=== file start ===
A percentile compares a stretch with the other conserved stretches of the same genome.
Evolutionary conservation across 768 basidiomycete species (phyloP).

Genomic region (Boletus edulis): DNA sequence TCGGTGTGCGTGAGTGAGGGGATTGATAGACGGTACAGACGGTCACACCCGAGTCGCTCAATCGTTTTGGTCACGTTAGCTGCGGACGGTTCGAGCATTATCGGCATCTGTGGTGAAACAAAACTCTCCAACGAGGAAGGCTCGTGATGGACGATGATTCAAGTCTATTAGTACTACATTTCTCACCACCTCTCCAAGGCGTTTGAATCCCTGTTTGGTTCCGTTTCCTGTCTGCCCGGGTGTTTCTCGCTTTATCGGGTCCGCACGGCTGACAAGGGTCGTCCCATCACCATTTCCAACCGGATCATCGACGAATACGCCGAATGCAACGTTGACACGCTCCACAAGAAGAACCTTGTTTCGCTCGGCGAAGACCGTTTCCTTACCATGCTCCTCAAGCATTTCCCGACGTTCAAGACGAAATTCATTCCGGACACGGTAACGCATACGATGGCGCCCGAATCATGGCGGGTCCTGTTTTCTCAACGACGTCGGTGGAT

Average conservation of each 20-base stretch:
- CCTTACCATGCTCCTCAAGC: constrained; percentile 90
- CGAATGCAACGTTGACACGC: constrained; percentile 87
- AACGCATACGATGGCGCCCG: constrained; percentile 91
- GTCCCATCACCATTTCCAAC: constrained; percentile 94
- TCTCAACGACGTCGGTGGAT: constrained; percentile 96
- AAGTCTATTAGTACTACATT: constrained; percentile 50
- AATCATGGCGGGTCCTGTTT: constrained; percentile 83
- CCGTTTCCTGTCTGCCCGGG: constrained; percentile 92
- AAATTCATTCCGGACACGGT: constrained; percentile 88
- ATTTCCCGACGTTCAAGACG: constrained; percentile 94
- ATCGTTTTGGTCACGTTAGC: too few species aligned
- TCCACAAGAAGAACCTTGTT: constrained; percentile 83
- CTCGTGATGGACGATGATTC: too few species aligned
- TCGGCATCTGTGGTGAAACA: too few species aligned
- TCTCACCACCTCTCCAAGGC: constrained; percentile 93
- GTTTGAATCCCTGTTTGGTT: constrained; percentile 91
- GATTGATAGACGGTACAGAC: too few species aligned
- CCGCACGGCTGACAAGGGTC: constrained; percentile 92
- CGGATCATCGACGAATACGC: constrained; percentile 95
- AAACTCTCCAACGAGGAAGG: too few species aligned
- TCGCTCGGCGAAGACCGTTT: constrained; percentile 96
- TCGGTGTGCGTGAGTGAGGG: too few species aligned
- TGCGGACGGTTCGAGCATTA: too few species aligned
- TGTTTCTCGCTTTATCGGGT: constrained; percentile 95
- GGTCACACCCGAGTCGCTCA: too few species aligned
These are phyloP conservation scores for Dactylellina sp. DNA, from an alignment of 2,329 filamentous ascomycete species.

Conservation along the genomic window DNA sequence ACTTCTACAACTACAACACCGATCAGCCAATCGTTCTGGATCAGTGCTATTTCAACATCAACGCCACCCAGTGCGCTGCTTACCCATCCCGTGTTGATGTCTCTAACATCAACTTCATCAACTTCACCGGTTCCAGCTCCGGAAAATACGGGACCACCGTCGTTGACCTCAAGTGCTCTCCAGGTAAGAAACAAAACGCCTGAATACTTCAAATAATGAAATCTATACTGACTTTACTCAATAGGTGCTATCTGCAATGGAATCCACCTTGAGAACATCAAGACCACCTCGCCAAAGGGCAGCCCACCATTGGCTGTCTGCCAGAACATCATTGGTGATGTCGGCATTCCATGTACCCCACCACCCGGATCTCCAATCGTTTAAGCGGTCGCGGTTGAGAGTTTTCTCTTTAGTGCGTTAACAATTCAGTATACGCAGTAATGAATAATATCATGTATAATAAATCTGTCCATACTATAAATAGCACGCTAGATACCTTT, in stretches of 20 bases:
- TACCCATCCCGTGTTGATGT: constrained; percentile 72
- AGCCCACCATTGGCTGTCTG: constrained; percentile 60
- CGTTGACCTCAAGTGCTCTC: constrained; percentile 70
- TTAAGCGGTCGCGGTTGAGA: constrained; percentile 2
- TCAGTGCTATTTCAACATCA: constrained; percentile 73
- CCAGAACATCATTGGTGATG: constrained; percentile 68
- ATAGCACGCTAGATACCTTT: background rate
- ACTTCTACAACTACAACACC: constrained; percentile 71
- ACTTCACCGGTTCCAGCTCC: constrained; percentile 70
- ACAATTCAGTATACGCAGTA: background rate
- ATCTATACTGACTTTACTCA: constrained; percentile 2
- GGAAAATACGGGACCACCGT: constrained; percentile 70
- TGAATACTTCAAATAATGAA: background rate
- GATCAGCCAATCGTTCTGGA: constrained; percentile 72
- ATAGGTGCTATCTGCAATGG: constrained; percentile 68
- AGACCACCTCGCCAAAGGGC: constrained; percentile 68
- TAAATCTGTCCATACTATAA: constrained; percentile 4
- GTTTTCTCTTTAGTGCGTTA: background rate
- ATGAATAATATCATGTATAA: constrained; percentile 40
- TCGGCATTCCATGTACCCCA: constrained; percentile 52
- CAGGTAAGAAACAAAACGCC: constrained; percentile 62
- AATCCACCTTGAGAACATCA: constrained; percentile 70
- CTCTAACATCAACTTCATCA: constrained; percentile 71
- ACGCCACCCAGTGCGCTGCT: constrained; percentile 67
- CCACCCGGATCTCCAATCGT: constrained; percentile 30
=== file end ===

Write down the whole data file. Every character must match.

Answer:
A percentile compares a stretch with the other conserved stretches of the same genome.
Evolutionary conservation across 768 basidiomycete species (phyloP).

Genomic region (Boletus edulis): DNA sequence TCGGTGTGCGTGAGTGAGGGGATTGATAGACGGTACAGACGGTCACACCCGAGTCGCTCAATCGTTTTGGTCACGTTAGCTGCGGACGGTTCGAGCATTATCGGCATCTGTGGTGAAACAAAACTCTCCAACGAGGAAGGCTCGTGATGGACGATGATTCAAGTCTATTAGTACTACATTTCTCACCACCTCTCCAAGGCGTTTGAATCCCTGTTTGGTTCCGTTTCCTGTCTGCCCGGGTGTTTCTCGCTTTATCGGGTCCGCACGGCTGACAAGGGTCGTCCCATCACCATTTCCAACCGGATCATCGACGAATACGCCGAATGCAACGTTGACACGCTCCACAAGAAGAACCTTGTTTCGCTCGGCGAAGACCGTTTCCTTACCATGCTCCTCAAGCATTTCCCGACGTTCAAGACGAAATTCATTCCGGACACGGTAACGCATACGATGGCGCCCGAATCATGGCGGGTCCTGTTTTCTCAACGACGTCGGTGGAT

Average conservation of each 20-base stretch:
- CCTTACCATGCTCCTCAAGC: constrained; percentile 90
- CGAATGCAACGTTGACACGC: constrained; percentile 87
- AACGCATACGATGGCGCCCG: constrained; percentile 91
- GTCCCATCACCATTTCCAAC: constrained; percentile 94
- TCTCAACGACGTCGGTGGAT: constrained; percentile 96
- AAGTCTATTAGTACTACATT: constrained; percentile 50
- AATCATGGCGGGTCCTGTTT: constrained; percentile 83
- CCGTTTCCTGTCTGCCCGGG: constrained; percentile 92
- AAATTCATTCCGGACACGGT: constrained; percentile 88
- ATTTCCCGACGTTCAAGACG: constrained; percentile 94
- ATCGTTTTGGTCACGTTAGC: too few species aligned
- TCCACAAGAAGAACCTTGTT: constrained; percentile 83
- CTCGTGATGGACGATGATTC: too few species aligned
- TCGGCATCTGTGGTGAAACA: too few species aligned
- TCTCACCACCTCTCCAAGGC: constrained; percentile 93
- GTTTGAATCCCTGTTTGGTT: constrained; percentile 91
- GATTGATAGACGGTACAGAC: too few species aligned
- CCGCACGGCTGACAAGGGTC: constrained; percentile 92
- CGGATCATCGACGAATACGC: constrained; percentile 95
- AAACTCTCCAACGAGGAAGG: too few species aligned
- TCGCTCGGCGAAGACCGTTT: constrained; percentile 96
- TCGGTGTGCGTGAGTGAGGG: too few species aligned
- TGCGGACGGTTCGAGCATTA: too few species aligned
- TGTTTCTCGCTTTATCGGGT: constrained; percentile 95
- GGTCACACCCGAGTCGCTCA: too few species aligned
These are phyloP conservation scores for Dactylellina sp. DNA, from an alignment of 2,329 filamentous ascomycete species.

Conservation along the genomic window DNA sequence ACTTCTACAACTACAACACCGATCAGCCAATCGTTCTGGATCAGTGCTATTTCAACATCAACGCCACCCAGTGCGCTGCTTACCCATCCCGTGTTGATGTCTCTAACATCAACTTCATCAACTTCACCGGTTCCAGCTCCGGAAAATACGGGACCACCGTCGTTGACCTCAAGTGCTCTCCAGGTAAGAAACAAAACGCCTGAATACTTCAAATAATGAAATCTATACTGACTTTACTCAATAGGTGCTATCTGCAATGGAATCCACCTTGAGAACATCAAGACCACCTCGCCAAAGGGCAGCCCACCATTGGCTGTCTGCCAGAACATCATTGGTGATGTCGGCATTCCATGTACCCCACCACCCGGATCTCCAATCGTTTAAGCGGTCGCGGTTGAGAGTTTTCTCTTTAGTGCGTTAACAATTCAGTATACGCAGTAATGAATAATATCATGTATAATAAATCTGTCCATACTATAAATAGCACGCTAGATACCTTT, in stretches of 20 bases:
- TACCCATCCCGTGTTGATGT: constrained; percentile 72
- AGCCCACCATTGGCTGTCTG: constrained; percentile 60
- CGTTGACCTCAAGTGCTCTC: constrained; percentile 70
- TTAAGCGGTCGCGGTTGAGA: constrained; percentile 2
- TCAGTGCTATTTCAACATCA: constrained; percentile 73
- CCAGAACATCATTGGTGATG: constrained; percentile 68
- ATAGCACGCTAGATACCTTT: background rate
- ACTTCTACAACTACAACACC: constrained; percentile 71
- ACTTCACCGGTTCCAGCTCC: constrained; percentile 70
- ACAATTCAGTATACGCAGTA: background rate
- ATCTATACTGACTTTACTCA: constrained; percentile 2
- GGAAAATACGGGACCACCGT: constrained; percentile 70
- TGAATACTTCAAATAATGAA: background rate
- GATCAGCCAATCGTTCTGGA: constrained; percentile 72
- ATAGGTGCTATCTGCAATGG: constrained; percentile 68
- AGACCACCTCGCCAAAGGGC: constrained; percentile 68
- TAAATCTGTCCATACTATAA: constrained; percentile 4
- GTTTTCTCTTTAGTGCGTTA: background rate
- ATGAATAATATCATGTATAA: constrained; percentile 40
- TCGGCATTCCATGTACCCCA: constrained; percentile 52
- CAGGTAAGAAACAAAACGCC: constrained; percentile 62
- AATCCACCTTGAGAACATCA: constrained; percentile 70
- CTCTAACATCAACTTCATCA: constrained; percentile 71
- ACGCCACCCAGTGCGCTGCT: constrained; percentile 67
- CCACCCGGATCTCCAATCGT: constrained; percentile 30